Reading Dickens in Baghdad

At Iraq at a Glance, the blogger’s mom, a teacher, posts on how English is taught at a “distinguished” girls’ school in Baghdad.

About Joanne


  1. Anonymous says:

    Interesting choice of novels: “Merchant of Venice”, followed by Oliver Twist, a novel that makes the term “Jew” synonymous with “vile and repulsive.”

    Anyone here know about “Kipps”?

  2. One sentence caught my attention: that they are now starting English in 5th grade(?), but she thinks they should start in 1st. This is quite correct if you truly want fluency (and fluent English is a very good start to joining the 21st century global economy). Six year olds are already beginning to lose the ability to form sounds that don’t belong to their native language, and probably are also close to fully wiring their brain just for their native grammar. Start a few years later, and most people will never be able to learn to speak a foreign language without a thick accent. It might well be better to start a foreign language at 2 years old.

  3. “It might well be better to start a foreign language at 2 years old.”

    Yes, but that’s asking a bit much for Iraq at this point, and no country IIRC does that, though immersion preschools do exist.

    Part of me would like to say that it would be nice if the US could learn lessons about foreign language education from Iraq. Looking at Iraqi blogs, I cannot help but be blown away by their English skills. No, they can’t pass for native speakers, but they do write better than many people who know nothing but English. How many Americans could write a blog in Spanish, let alone a totally different language like Arabic?

    But the other part of me knows that foreign langauge learning in an Anglophone country is an uphill battle. The best post on this subject I’ve ever seen is Toren Smith’s “The ugly American”:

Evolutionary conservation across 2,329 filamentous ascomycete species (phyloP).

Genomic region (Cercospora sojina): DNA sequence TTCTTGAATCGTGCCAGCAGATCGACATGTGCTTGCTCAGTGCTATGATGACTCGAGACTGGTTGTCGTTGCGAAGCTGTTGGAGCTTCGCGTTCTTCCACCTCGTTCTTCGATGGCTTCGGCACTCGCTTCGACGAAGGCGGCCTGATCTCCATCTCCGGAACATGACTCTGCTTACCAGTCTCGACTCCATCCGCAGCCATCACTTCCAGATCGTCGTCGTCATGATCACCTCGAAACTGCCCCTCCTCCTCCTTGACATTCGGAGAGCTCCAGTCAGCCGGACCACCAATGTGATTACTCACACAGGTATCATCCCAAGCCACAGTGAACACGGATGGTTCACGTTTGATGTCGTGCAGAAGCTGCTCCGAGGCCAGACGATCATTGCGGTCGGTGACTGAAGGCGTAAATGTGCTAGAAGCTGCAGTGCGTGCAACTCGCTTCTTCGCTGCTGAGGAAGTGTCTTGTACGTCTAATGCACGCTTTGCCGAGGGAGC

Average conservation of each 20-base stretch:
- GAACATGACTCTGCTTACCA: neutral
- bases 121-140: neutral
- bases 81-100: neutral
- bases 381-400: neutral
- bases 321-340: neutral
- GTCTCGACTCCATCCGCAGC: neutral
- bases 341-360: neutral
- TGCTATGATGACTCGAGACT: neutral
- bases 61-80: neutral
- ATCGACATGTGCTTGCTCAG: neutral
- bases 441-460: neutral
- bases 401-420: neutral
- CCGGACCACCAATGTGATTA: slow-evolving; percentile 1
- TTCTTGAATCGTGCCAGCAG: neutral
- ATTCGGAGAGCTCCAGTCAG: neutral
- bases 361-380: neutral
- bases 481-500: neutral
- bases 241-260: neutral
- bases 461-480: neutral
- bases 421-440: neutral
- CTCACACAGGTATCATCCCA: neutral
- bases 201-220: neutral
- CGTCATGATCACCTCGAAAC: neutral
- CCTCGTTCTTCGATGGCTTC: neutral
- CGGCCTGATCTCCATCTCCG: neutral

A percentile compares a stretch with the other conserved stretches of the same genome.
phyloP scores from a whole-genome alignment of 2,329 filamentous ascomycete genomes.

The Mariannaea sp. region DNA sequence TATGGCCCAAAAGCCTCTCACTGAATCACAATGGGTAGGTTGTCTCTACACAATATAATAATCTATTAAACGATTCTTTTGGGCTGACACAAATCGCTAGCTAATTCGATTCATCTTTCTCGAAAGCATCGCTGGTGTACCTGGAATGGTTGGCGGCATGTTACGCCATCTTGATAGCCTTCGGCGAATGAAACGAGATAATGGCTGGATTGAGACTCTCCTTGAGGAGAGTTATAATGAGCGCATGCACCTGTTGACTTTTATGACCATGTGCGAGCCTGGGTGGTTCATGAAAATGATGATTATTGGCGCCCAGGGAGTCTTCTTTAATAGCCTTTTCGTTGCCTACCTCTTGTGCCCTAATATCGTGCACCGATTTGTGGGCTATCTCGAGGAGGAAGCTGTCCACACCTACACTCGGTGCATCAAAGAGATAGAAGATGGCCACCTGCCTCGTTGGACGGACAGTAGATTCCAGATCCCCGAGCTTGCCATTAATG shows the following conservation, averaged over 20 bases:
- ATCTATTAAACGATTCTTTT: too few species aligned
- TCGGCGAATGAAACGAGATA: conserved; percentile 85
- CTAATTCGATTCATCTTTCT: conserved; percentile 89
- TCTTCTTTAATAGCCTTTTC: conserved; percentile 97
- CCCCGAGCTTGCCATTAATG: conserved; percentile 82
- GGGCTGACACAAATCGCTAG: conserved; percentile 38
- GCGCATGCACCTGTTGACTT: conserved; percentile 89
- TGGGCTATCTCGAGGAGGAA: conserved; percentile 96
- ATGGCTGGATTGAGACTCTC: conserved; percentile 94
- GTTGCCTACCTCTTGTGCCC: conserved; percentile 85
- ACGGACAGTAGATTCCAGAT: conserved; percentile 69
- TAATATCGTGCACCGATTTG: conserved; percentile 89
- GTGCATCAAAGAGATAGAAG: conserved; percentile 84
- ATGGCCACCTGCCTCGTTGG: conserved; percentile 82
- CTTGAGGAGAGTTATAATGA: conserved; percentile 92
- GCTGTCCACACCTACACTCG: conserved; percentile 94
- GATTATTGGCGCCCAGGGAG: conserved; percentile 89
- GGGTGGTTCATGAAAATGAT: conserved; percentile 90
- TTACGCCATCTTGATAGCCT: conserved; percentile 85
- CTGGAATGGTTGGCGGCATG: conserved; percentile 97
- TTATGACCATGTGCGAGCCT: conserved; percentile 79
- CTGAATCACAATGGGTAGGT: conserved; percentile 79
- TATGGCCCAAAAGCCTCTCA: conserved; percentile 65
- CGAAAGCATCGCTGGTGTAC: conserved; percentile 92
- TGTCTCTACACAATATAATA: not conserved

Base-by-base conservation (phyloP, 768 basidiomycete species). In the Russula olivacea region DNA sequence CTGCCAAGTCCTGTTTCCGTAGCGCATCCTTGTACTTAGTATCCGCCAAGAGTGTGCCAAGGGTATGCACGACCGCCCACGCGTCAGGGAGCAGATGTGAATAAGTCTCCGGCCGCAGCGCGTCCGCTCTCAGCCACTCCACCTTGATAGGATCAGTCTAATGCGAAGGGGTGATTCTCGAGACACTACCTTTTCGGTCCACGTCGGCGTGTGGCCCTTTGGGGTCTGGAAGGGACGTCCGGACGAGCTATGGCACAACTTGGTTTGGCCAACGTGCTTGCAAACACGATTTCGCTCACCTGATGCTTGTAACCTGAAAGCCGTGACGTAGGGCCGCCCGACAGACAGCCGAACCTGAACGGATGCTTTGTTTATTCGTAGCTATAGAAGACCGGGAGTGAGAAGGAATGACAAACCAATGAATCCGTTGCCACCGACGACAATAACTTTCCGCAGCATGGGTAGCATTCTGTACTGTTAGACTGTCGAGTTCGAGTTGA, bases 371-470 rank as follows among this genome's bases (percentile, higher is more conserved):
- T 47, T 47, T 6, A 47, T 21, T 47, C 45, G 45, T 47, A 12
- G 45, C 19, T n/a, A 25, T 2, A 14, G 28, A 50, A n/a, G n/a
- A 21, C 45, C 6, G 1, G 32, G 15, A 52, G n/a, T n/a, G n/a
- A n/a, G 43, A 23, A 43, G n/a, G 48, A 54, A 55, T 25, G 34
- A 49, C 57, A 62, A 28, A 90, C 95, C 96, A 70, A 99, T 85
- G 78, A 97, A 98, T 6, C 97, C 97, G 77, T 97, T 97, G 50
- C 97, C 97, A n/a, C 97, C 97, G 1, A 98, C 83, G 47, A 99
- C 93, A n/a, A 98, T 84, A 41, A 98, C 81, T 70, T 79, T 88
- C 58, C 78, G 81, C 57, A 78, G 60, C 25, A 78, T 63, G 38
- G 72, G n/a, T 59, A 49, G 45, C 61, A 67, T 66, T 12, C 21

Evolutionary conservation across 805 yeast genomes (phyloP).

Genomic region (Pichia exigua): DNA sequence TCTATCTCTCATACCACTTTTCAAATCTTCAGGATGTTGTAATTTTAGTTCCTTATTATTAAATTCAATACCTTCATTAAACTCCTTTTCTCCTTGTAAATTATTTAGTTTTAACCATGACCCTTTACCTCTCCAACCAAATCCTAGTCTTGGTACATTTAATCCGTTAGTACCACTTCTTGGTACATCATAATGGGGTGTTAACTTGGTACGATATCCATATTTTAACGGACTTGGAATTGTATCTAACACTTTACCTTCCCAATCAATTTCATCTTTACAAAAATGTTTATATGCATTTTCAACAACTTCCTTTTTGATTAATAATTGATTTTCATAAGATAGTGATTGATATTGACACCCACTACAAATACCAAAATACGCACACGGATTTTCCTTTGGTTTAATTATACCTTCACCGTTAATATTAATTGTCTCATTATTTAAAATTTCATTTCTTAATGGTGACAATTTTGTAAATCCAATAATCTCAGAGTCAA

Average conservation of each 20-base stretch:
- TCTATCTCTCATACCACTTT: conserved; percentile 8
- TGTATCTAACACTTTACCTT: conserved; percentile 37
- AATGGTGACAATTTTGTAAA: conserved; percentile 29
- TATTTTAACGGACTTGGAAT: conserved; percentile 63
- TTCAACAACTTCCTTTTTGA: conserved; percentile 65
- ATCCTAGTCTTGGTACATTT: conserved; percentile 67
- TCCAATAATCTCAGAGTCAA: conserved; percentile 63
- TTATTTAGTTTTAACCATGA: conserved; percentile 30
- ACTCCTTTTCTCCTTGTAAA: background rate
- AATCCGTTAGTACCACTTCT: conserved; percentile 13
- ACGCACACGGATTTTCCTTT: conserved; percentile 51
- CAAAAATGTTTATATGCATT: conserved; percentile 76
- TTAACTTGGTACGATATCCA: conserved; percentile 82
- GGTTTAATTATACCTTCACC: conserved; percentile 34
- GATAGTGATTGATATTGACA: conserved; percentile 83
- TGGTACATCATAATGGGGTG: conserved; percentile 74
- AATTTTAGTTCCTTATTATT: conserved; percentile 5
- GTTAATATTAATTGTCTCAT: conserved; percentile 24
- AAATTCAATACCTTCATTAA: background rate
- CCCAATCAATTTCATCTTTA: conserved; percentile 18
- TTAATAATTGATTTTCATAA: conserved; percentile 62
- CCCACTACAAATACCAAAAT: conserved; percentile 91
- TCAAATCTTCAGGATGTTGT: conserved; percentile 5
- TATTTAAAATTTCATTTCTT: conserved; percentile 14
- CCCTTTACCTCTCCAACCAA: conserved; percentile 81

“[T]he fact is that if you speak any other language than English, and then learn English, you can go practically anywhere in the world and communicate since it is the second language of choice nearly worldwide. So the motivation value is high and the rewards substantial …

    “It’s just that if you’re raised speaking English, one of the primary motivations for learning a second language is nullified.”

  4. Here’s the Amazon link for Kipps:

    “Young Artie Kipps, draper’s assistant, is desperate to escape a living death in the retail trade. Embarking on self-improvement he allows first a lady, then an unexpected legacy, to turn his head – until, paradoxically, ‘ruin’ saves him. From the savoir faire of high society to the pomp and gravitas of playwrights and socialists, Kipps pokes fun at a gallery of social pretensions.”

    Doesn’t sound anti-Semitic to me, though I don’t know – I never read it.

  5. From the comments on the post, I gather that “fifth grade” in Iraqis like 11th grade here. They start numbering after the primary grades.

    I did wonder why that particular Shakespeare play was chosen.